'Vaccination does not solve all the problems'
On the Eastern Shore of Maryland, the public schools in Talbot County offer an unusual counterpoint to the some of the vaccine drama. Teachers and staff have been getting shots for a few weeks, and the process is three-quarters complete.
Over the next few weeks, the school system hopes every full-time employee who signed up is vaccinated.
Even so, Superintendent Kelly Griffith is not waiting for second doses to open schools. The system of 4,524 students, which offered some classroom learning in the fall, returned to on-campus teaching for small groups of students with special needs on Jan. 11. Other teachers came back this week. Next week, the school system could return to hybrid learning for prekindergarten through 12th grade, depending on health metrics.
“It is so important to get our kids back in school,” Griffith said.
Griffith’s approach — working closely with the county’s health officer and separating the vaccine effort from reopening plans — mirrors what many school leaders are doing in the Washington region.
In some places, the unclear relationship between immunization and reopening has helped fuel a vaccine rollout to teachers marked by confusion, conflicting approaches and uncertainty over supply, as is the case in many states nationwide.
In the capital, Mayor Muriel E. Bowser (D) has stressed that the timing of school staff vaccinations will not be linked to reopening.
Nonetheless, the city is apparently hoping vaccinations will build goodwill among the city’s teachers ahead of the return to classrooms. On Friday, D.C. released 3,900 appointments for teachers and support staff who are slated to work in-person when schools partially reopen Feb. 1. By the following Monday morning, 65 percent of those slots were filled.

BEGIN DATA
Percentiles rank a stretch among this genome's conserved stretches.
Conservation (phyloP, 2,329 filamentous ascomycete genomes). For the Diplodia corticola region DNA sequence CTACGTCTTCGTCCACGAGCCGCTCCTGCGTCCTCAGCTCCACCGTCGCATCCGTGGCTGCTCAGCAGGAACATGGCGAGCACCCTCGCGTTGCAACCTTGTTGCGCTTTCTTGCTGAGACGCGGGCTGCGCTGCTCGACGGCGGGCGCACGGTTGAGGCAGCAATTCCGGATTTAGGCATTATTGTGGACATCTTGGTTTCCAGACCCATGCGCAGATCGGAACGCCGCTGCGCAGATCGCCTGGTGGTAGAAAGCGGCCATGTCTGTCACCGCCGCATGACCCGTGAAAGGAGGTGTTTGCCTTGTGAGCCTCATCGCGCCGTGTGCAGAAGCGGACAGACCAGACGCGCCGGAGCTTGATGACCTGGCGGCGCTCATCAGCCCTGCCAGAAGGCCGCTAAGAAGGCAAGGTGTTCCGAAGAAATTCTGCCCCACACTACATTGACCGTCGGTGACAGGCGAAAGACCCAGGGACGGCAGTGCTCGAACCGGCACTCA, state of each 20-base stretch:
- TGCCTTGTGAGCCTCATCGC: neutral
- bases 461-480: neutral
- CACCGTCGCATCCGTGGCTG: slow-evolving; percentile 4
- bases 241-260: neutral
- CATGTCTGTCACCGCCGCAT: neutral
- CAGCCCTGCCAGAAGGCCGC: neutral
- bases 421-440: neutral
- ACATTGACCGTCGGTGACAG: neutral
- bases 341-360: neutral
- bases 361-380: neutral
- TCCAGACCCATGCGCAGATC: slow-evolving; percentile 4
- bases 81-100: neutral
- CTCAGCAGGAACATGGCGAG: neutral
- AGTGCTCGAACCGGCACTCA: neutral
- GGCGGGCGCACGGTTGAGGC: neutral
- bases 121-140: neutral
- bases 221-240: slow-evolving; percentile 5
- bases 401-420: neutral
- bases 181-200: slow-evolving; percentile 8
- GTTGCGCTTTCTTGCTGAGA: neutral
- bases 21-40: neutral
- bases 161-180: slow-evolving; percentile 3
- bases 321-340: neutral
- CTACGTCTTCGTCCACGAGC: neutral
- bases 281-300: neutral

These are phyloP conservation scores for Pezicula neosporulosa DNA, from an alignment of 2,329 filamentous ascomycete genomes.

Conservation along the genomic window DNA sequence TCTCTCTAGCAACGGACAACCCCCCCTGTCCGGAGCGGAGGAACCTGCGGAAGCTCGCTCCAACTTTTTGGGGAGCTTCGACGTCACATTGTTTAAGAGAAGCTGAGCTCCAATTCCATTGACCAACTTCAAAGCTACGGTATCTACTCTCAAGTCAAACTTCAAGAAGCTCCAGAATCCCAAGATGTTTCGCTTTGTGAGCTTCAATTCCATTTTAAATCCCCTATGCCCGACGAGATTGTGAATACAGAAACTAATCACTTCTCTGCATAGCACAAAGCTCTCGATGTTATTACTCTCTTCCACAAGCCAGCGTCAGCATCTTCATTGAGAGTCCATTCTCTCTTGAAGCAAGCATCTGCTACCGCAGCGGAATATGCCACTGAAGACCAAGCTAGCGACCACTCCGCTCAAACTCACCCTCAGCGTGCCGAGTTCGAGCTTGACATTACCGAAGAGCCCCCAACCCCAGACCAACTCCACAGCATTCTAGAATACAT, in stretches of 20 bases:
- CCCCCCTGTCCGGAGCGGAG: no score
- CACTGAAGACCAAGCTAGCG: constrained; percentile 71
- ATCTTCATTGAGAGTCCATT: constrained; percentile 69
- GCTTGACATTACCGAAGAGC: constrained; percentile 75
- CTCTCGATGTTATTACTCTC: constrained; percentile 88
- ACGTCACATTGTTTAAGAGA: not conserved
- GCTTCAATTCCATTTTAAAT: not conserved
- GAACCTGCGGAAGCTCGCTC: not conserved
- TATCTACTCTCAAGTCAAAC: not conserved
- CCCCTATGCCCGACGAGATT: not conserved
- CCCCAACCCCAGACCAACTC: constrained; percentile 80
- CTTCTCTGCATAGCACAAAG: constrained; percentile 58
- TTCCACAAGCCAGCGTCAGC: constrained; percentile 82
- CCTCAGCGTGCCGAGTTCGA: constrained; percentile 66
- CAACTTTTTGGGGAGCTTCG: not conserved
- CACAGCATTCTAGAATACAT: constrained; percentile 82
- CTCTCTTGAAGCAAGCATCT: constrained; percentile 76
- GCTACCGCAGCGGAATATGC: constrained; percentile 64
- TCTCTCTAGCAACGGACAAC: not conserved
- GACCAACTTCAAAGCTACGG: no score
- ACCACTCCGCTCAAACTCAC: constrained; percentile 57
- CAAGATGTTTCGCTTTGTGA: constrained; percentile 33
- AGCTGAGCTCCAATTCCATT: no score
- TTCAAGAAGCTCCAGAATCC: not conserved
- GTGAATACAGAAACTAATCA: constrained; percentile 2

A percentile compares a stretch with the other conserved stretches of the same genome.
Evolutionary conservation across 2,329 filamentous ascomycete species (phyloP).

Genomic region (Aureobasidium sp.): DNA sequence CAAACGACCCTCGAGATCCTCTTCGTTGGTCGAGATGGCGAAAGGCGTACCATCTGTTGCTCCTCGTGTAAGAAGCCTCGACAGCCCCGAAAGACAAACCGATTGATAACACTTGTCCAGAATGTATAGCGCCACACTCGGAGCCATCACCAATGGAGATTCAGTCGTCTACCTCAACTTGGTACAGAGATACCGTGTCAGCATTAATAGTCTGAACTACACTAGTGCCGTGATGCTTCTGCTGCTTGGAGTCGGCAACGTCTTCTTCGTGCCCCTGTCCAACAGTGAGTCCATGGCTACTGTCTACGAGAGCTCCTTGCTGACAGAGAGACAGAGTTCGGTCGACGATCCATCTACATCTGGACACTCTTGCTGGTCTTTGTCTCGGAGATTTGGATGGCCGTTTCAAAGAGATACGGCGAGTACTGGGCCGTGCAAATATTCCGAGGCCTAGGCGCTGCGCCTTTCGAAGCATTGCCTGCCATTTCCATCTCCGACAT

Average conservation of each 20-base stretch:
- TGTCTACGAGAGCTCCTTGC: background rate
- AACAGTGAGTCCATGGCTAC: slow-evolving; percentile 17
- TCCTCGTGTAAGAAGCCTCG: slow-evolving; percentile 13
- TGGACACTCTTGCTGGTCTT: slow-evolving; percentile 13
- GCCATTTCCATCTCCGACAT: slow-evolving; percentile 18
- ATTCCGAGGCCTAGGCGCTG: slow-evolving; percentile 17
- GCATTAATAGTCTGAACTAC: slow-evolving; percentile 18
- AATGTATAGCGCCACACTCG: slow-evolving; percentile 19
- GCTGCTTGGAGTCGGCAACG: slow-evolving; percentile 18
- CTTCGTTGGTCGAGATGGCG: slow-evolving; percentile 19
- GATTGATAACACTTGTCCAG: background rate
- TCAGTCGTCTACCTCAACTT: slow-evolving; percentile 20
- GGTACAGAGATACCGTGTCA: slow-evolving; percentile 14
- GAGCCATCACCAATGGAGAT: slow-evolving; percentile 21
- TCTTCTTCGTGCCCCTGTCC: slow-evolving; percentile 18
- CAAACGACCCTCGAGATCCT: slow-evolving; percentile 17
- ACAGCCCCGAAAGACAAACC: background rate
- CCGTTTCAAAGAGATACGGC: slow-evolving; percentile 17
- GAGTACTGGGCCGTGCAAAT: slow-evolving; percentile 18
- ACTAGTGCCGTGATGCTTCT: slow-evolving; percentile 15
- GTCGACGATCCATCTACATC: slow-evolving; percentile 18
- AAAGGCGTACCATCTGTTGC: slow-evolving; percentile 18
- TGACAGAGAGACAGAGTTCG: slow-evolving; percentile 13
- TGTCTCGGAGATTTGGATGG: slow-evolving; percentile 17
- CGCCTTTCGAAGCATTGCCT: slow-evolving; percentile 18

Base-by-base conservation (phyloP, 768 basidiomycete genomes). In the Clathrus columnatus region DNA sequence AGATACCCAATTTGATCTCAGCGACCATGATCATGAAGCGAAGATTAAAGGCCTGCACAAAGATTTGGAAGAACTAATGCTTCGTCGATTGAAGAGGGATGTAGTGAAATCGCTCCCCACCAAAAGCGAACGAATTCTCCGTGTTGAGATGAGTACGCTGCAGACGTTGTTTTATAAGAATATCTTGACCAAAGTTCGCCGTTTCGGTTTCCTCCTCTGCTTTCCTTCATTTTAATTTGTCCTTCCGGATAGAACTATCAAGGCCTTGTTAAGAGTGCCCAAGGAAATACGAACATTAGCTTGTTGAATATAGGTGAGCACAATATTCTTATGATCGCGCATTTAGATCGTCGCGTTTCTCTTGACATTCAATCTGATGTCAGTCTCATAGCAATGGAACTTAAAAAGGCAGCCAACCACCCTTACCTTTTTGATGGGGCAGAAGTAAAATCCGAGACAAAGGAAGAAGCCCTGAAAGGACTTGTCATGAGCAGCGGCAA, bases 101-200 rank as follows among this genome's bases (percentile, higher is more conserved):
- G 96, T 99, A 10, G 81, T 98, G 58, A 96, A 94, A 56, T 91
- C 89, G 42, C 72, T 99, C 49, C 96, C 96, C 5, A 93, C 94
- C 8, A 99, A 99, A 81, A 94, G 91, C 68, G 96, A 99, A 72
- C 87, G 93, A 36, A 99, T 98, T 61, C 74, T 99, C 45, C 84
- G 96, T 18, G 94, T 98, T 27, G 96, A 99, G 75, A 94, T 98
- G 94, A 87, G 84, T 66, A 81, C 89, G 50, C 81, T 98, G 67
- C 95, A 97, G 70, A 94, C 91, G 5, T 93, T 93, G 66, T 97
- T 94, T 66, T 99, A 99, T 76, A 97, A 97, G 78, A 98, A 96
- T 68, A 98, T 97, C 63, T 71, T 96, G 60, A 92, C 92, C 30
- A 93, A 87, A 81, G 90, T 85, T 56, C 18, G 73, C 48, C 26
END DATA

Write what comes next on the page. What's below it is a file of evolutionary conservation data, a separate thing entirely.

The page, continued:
But Elizabeth Davis, president of the Washington Teachers’ Union, said that opening schools safely requires more than vaccines. It’s also about health metrics and safety measures in schools.
“Having the vaccine available for teachers,” she said at a town hall Monday with parents and educators, “does not solve all the problems.”
In Maryland, meanwhile, a limited vaccine supply is forcing teachers to “compete” with other priority groups for a chance at immunization, according to acting health secretary Dennis Schrader. There are three times as many people eligible for vaccination as there are vaccines, but Gov. Larry Hogan (R) has said the bottleneck in distribution is deliberate, meant to ensure every dose goes into an arm as soon as possible.
Hogan is adding to the turmoil by pressing school leaders to take immediate action to reopen schools, setting a deadline of March 1. He argues that waiting longer will only intensify academic losses and social-emotional stresses that children face. But critics call the date arbitrary and dismissive of what teachers need.
And in Northern Virginia, school officials have begun to vaccinate thousands of staffers, even as the largest school systems continue to instruct students online-only. Fairfax County’s vaccination plan hit a serious snag Monday, when a sudden depletion of Virginia’s vaccine supply forced officials to unexpectedly cancel the scheduled inoculations of roughly 15,000 Fairfax staffers.
Like its neighboring systems, Fairfax has repeatedly delayed the return to school. That hesitation goes against pressure from Gov. Ralph Northam (D), who said in mid-January that six months worth of state data suggests schools can reopen safely with appropriate health protocols. He said it is “critical” to return children to school.
“And while getting everyone vaccinated is not necessary to reopen schools,” he said, “it will make it a lot easier.”
Others in Virginia vehemently disagree.
Fairfax teachers associations are insisting that all employees receive both shots before heading back to campuses. After teacher inoculations were canceled this week, the Fairfax County Federation of Teachers called on school leaders to delay reopening to compensate.
In Maryland’s Montgomery County, some school board members link vaccinations to reopening. Said Board President Brenda Wolff: “We are ready to go when teachers are vaccinated.”